My two bosses got married to each other this summer. (Weird, right?) My coworker and I decided to make a really awesome wedding gift for them and spent a long time dreaming up crazy ideas. Eventually we settled on something inspired by the shapes Henry Segerman was making on ShapeWays and Thingiverse: a stereographic projection lamp. (Funny story, he happens to have also made some CC spheres for my mathematician friend.)
Stereographic projection is a function that maps a sphere to a plane. Our idea was to make a lamp (more of a glowing orb) that projected a silhouette of their faces to either side. The concept is that we cut a particular shape into the sphere, mount a bright LED to the top of the sphere pointing downwards, and have the light shining through the cutouts make the shape of their faces on the surface below.
First step was making the CAD model. I made some feeble attempts to use RhinoCAD and python scripting like I did with the CC spheres, but my coworker found a very simple way to do it with OpenSCAD. What’s interesting about this is that the math behind stereographic projection is somewhat tricky but the CAD was surprisingly easy. He could just loft from the shape of the faces on the flat surface to the point where the LED would be. Shortly after figuring it out in OpenSCAD we started using OnShape and were able to easily recreate it in OnShape. Next step was finding good profile images of them (from Facebook) and tracing them out in Adobe Illustrator to get them into a .dxf format that could be imported into OnShape.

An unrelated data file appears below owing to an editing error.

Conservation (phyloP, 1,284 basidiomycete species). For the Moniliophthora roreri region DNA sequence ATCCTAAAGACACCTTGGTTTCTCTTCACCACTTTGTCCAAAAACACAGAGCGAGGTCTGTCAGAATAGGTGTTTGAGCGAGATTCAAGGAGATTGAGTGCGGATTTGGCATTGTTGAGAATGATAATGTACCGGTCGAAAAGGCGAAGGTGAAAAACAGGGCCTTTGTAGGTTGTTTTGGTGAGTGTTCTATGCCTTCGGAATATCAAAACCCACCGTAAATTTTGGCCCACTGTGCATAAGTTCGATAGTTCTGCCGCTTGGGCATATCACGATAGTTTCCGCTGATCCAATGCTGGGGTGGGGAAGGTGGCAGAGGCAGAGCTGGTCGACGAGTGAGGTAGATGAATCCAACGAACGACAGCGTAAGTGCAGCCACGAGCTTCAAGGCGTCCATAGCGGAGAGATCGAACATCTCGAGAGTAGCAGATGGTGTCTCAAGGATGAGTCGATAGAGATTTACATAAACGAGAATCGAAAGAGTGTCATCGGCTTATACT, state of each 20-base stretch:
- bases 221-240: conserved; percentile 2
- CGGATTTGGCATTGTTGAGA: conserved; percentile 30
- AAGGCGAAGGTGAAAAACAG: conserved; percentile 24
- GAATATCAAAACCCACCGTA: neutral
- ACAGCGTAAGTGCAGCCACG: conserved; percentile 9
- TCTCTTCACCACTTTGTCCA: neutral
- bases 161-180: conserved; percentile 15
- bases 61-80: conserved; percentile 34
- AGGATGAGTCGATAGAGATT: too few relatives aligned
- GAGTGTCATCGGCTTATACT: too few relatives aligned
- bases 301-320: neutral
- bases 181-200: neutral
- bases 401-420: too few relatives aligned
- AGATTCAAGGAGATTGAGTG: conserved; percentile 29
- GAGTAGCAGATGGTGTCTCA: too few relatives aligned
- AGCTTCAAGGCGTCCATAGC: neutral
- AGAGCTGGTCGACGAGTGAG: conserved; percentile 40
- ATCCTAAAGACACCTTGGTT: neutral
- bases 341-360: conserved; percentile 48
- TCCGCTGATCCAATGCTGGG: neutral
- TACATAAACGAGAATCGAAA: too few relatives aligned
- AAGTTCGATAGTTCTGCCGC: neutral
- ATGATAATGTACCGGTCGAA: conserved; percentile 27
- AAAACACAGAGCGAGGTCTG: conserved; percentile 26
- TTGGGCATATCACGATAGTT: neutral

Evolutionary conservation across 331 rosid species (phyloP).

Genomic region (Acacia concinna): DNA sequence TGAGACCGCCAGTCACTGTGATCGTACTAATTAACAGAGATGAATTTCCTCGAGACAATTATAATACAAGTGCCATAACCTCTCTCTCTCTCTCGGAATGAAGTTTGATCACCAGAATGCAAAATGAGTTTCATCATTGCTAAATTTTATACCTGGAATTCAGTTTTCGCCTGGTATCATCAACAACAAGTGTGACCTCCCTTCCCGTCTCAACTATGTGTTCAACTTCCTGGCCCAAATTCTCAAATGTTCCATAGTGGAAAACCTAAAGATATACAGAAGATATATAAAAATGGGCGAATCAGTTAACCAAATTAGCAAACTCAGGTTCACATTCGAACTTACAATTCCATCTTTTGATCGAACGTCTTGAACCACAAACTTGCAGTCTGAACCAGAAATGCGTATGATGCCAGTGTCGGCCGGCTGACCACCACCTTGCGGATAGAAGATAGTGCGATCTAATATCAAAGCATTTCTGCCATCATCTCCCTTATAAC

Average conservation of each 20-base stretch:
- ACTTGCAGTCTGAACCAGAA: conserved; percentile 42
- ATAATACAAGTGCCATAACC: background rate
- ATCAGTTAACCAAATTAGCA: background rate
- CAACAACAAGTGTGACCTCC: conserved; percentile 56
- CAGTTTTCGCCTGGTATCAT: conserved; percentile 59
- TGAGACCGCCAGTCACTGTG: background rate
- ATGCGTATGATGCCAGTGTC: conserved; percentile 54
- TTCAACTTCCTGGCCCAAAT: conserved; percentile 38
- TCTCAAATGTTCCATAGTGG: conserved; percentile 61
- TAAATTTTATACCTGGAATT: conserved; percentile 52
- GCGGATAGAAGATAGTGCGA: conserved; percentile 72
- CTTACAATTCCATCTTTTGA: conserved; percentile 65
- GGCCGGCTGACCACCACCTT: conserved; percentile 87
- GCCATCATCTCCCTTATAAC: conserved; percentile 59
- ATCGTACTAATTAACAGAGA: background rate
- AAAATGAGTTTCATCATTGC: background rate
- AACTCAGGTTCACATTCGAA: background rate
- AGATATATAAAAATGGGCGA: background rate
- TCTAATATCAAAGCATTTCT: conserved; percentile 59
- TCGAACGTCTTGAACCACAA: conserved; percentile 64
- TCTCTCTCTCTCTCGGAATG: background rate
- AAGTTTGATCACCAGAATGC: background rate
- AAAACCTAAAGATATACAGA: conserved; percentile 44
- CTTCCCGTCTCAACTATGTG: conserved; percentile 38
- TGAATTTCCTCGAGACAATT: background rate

Importing .dxfs with the minimum number of points (and as close to the desired size as possible) turned out to be very important for processing time. The first .dxf I imported slowed the CAD almost to a complete halt, so much so that I essentially could not re-size them.
We had discussed for a long time the power situation: originally we wanted to use a battery that could be charged with micro USB and when we realized that given the power draw of the LED it could only be on for an hour or so before any reasonable sized battery drain we still hung onto the idea of using a micro USB cable for power. (This might be because we have what feels like an infinite supply of micro USB cables in our office.) This was still not an ideal option: the LED drew a lot of power, we’d have to get a special breakout board for the port, and micro USB cables are generally not that long. My coworker happened to have an LED power brick hanging around, one that took AC wall power and converted it to 3.3V DC and we settled on that as the most simple solution. From there, we made a cavity in the base for the power block and were able to print version 1 on our MakerBot Replicator.
I had two concerns: one was that the cavities cut into the sphere looked abstract enough before you know what they were, but once you realized they were projecting face profiles you noticed that the noses were HUGE. The projected profiles were proportioned correctly, but given the mapping from sphere to surface, since the noses were closer to the projection plane they had to be bigger. This freaked me out for a while but there was nothing to do about it. The other concern was the surface finish of the MakerBot’ed part. Even on high resolution the light accentuated the layers and any imperfection. Luckily we recently got access to a FormLabs SLA 3D printer which has a much nicer surface finish.